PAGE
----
By Charmaine A. Tadalan
THE proposed P30-billion supplemental budget to aid those affected by the Taal ashfall will likely be refocused towards development projects for the region after prospects dimmed for an explosive eruption, a key legislator said.
Representative Jose Ma. Clemente S. Salceda of the second district of Albay, who is the vice chairman of the committee on appropriations, said the urgency has gone out of the supplemental budget after the Philippine Institute on Volcanology and Seismology (Phivolcs) lowered the alert level for Taal to 3 from 4.
Alert level 3 denotes a “high level of volcanic unrest” featuring low-frequency earthquakes, tremors and “forceful” steam and ash emissions. Alert level four indicates an imminent “hazardous eruption,” a condition marked by “earthquake swarms” and “frequent strong ash explosions.” Alert level 4, in force since the volcano ejected large volumes of ash on Jan. 12, is the second-highest level, with 5 indicating an eruption in progress.
“No need for supplemental here because we thought it will erupt,” Mr. Salceda said at a briefing Tuesday.
When asked about pending measures introduced by Batangas representatives in the House of Representatives, Mr. Salceda said “I will support that. We can convert that into a more developmental (measure), which is really the creation of the South-of-Manila growth corridor.”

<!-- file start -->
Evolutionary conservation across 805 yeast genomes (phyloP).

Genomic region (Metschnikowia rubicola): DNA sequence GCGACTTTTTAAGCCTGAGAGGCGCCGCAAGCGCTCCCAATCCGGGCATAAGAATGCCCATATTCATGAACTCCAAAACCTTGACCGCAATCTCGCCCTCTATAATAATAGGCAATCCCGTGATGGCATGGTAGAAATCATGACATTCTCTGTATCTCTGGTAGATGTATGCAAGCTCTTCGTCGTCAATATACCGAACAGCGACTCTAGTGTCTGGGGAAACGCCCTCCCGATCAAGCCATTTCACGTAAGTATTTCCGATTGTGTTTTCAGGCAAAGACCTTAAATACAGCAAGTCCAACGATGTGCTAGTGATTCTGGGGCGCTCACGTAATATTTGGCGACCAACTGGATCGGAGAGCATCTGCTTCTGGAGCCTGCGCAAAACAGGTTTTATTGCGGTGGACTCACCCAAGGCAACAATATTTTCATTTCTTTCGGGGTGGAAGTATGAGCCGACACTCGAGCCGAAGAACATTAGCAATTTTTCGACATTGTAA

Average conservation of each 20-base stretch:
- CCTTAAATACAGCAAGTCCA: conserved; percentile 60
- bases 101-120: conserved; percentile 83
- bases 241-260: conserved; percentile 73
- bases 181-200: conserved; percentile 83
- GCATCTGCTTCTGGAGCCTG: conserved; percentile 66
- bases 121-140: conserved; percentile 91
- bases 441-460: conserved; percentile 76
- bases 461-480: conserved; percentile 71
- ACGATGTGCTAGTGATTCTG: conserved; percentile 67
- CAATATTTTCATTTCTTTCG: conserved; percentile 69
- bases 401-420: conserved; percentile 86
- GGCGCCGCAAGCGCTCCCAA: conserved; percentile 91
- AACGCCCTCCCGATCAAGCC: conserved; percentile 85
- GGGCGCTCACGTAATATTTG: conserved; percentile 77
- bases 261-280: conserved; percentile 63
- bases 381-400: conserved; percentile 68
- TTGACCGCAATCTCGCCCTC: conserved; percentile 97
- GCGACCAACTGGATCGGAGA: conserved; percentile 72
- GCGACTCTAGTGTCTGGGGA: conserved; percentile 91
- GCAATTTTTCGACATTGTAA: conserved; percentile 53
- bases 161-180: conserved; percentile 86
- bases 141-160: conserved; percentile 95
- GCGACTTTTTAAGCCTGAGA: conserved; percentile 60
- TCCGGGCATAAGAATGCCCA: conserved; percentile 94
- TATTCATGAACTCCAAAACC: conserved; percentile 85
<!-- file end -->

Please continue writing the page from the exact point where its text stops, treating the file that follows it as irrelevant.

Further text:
President Rodrigo R. Duterte had asked the 18th Congress to pass a P30-billion supplemental budget to fund disaster response and rehabilitation efforts.
The lowering of the alert level on Sunday allowed residents in affected Batangas towns and cities to return to their homes. Batangas Governor Hermilando I. Mandanas lifted the lockdown order in force over the towns of Alitagtag, Balete, Cuenca, Lemery, Malvar, Mataas na kahoy, San Nicolas, Sta. Teresita, Taal and Talisay, and the cities of Tanauan and Lipa.
Mr. Salceda said there is no more need for a supplemental budget, noting that the government has sufficient calamity funds after Mr. Duterte extended the validity of the 2019 national budget, which will reinforce the funds on hand from the 2020 General Appropriations Act.
“There are two calamity funds, one that was extended by the President, which is the 2019, P7 billion, tapos ’yung bago (and then the latest budget), which is P16 billion,” he said.